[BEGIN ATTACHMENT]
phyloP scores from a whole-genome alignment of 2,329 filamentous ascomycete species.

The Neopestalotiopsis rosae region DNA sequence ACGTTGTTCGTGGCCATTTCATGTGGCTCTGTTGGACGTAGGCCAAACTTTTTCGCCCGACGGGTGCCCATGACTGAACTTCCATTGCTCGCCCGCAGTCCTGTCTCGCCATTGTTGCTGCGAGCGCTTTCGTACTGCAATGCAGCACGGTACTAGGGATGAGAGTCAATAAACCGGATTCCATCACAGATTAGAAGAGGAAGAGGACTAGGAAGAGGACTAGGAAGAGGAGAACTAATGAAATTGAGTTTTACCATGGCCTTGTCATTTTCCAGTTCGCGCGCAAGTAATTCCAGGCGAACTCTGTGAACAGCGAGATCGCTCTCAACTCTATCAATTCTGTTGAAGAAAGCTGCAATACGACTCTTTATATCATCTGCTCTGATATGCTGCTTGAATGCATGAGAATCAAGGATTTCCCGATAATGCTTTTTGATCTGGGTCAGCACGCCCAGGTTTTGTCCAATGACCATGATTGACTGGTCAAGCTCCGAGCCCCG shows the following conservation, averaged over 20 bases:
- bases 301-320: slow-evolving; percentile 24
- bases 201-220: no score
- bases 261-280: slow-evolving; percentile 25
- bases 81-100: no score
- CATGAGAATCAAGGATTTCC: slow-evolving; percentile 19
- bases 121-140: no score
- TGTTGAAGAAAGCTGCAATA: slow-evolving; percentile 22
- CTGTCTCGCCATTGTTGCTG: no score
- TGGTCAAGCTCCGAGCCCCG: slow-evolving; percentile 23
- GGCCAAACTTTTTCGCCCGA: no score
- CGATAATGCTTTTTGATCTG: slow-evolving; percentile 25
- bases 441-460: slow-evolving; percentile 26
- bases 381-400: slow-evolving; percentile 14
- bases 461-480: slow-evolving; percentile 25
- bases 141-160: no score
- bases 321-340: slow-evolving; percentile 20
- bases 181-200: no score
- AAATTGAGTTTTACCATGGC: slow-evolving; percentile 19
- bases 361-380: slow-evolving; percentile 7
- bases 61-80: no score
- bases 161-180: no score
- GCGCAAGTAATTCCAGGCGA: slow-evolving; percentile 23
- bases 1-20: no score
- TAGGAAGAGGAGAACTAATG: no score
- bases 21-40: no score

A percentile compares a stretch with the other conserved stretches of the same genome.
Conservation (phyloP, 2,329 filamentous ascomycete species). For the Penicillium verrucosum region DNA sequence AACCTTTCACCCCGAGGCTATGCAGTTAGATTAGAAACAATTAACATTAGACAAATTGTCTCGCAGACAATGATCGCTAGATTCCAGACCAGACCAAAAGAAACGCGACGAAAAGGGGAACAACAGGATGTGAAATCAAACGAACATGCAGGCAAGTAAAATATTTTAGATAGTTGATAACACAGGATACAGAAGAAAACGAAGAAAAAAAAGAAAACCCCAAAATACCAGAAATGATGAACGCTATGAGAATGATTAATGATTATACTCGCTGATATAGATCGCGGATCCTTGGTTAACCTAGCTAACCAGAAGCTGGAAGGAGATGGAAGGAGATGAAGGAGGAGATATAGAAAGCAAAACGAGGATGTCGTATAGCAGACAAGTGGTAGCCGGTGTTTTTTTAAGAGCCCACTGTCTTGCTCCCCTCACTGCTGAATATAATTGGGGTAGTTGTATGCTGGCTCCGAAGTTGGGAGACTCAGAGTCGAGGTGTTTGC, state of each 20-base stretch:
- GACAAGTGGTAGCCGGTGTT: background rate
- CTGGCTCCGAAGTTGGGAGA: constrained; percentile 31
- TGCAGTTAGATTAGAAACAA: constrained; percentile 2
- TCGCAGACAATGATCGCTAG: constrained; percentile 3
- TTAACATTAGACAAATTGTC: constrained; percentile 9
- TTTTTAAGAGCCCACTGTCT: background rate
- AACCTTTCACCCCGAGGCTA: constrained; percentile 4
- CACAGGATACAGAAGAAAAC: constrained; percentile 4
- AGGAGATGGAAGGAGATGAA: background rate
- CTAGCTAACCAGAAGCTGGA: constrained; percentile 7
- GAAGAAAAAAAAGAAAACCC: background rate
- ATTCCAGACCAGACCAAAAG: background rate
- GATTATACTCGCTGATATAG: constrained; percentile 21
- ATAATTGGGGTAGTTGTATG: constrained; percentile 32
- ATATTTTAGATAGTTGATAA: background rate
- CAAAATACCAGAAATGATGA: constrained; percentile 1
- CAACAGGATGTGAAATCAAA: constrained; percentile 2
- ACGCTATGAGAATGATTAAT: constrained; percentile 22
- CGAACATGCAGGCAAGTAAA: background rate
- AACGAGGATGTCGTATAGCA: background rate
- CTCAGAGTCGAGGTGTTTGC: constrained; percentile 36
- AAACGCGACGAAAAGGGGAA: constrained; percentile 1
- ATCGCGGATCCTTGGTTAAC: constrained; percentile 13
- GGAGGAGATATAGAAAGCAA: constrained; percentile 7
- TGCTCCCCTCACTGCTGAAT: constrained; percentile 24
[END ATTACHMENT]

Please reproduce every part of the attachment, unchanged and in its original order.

phyloP scores from a whole-genome alignment of 2,329 filamentous ascomycete species.

The Neopestalotiopsis rosae region DNA sequence ACGTTGTTCGTGGCCATTTCATGTGGCTCTGTTGGACGTAGGCCAAACTTTTTCGCCCGACGGGTGCCCATGACTGAACTTCCATTGCTCGCCCGCAGTCCTGTCTCGCCATTGTTGCTGCGAGCGCTTTCGTACTGCAATGCAGCACGGTACTAGGGATGAGAGTCAATAAACCGGATTCCATCACAGATTAGAAGAGGAAGAGGACTAGGAAGAGGACTAGGAAGAGGAGAACTAATGAAATTGAGTTTTACCATGGCCTTGTCATTTTCCAGTTCGCGCGCAAGTAATTCCAGGCGAACTCTGTGAACAGCGAGATCGCTCTCAACTCTATCAATTCTGTTGAAGAAAGCTGCAATACGACTCTTTATATCATCTGCTCTGATATGCTGCTTGAATGCATGAGAATCAAGGATTTCCCGATAATGCTTTTTGATCTGGGTCAGCACGCCCAGGTTTTGTCCAATGACCATGATTGACTGGTCAAGCTCCGAGCCCCG shows the following conservation, averaged over 20 bases:
- bases 301-320: slow-evolving; percentile 24
- bases 201-220: no score
- bases 261-280: slow-evolving; percentile 25
- bases 81-100: no score
- CATGAGAATCAAGGATTTCC: slow-evolving; percentile 19
- bases 121-140: no score
- TGTTGAAGAAAGCTGCAATA: slow-evolving; percentile 22
- CTGTCTCGCCATTGTTGCTG: no score
- TGGTCAAGCTCCGAGCCCCG: slow-evolving; percentile 23
- GGCCAAACTTTTTCGCCCGA: no score
- CGATAATGCTTTTTGATCTG: slow-evolving; percentile 25
- bases 441-460: slow-evolving; percentile 26
- bases 381-400: slow-evolving; percentile 14
- bases 461-480: slow-evolving; percentile 25
- bases 141-160: no score
- bases 321-340: slow-evolving; percentile 20
- bases 181-200: no score
- AAATTGAGTTTTACCATGGC: slow-evolving; percentile 19
- bases 361-380: slow-evolving; percentile 7
- bases 61-80: no score
- bases 161-180: no score
- GCGCAAGTAATTCCAGGCGA: slow-evolving; percentile 23
- bases 1-20: no score
- TAGGAAGAGGAGAACTAATG: no score
- bases 21-40: no score

A percentile compares a stretch with the other conserved stretches of the same genome.
Conservation (phyloP, 2,329 filamentous ascomycete species). For the Penicillium verrucosum region DNA sequence AACCTTTCACCCCGAGGCTATGCAGTTAGATTAGAAACAATTAACATTAGACAAATTGTCTCGCAGACAATGATCGCTAGATTCCAGACCAGACCAAAAGAAACGCGACGAAAAGGGGAACAACAGGATGTGAAATCAAACGAACATGCAGGCAAGTAAAATATTTTAGATAGTTGATAACACAGGATACAGAAGAAAACGAAGAAAAAAAAGAAAACCCCAAAATACCAGAAATGATGAACGCTATGAGAATGATTAATGATTATACTCGCTGATATAGATCGCGGATCCTTGGTTAACCTAGCTAACCAGAAGCTGGAAGGAGATGGAAGGAGATGAAGGAGGAGATATAGAAAGCAAAACGAGGATGTCGTATAGCAGACAAGTGGTAGCCGGTGTTTTTTTAAGAGCCCACTGTCTTGCTCCCCTCACTGCTGAATATAATTGGGGTAGTTGTATGCTGGCTCCGAAGTTGGGAGACTCAGAGTCGAGGTGTTTGC, state of each 20-base stretch:
- GACAAGTGGTAGCCGGTGTT: background rate
- CTGGCTCCGAAGTTGGGAGA: constrained; percentile 31
- TGCAGTTAGATTAGAAACAA: constrained; percentile 2
- TCGCAGACAATGATCGCTAG: constrained; percentile 3
- TTAACATTAGACAAATTGTC: constrained; percentile 9
- TTTTTAAGAGCCCACTGTCT: background rate
- AACCTTTCACCCCGAGGCTA: constrained; percentile 4
- CACAGGATACAGAAGAAAAC: constrained; percentile 4
- AGGAGATGGAAGGAGATGAA: background rate
- CTAGCTAACCAGAAGCTGGA: constrained; percentile 7
- GAAGAAAAAAAAGAAAACCC: background rate
- ATTCCAGACCAGACCAAAAG: background rate
- GATTATACTCGCTGATATAG: constrained; percentile 21
- ATAATTGGGGTAGTTGTATG: constrained; percentile 32
- ATATTTTAGATAGTTGATAA: background rate
- CAAAATACCAGAAATGATGA: constrained; percentile 1
- CAACAGGATGTGAAATCAAA: constrained; percentile 2
- ACGCTATGAGAATGATTAAT: constrained; percentile 22
- CGAACATGCAGGCAAGTAAA: background rate
- AACGAGGATGTCGTATAGCA: background rate
- CTCAGAGTCGAGGTGTTTGC: constrained; percentile 36
- AAACGCGACGAAAAGGGGAA: constrained; percentile 1
- ATCGCGGATCCTTGGTTAAC: constrained; percentile 13
- GGAGGAGATATAGAAAGCAA: constrained; percentile 7
- TGCTCCCCTCACTGCTGAAT: constrained; percentile 24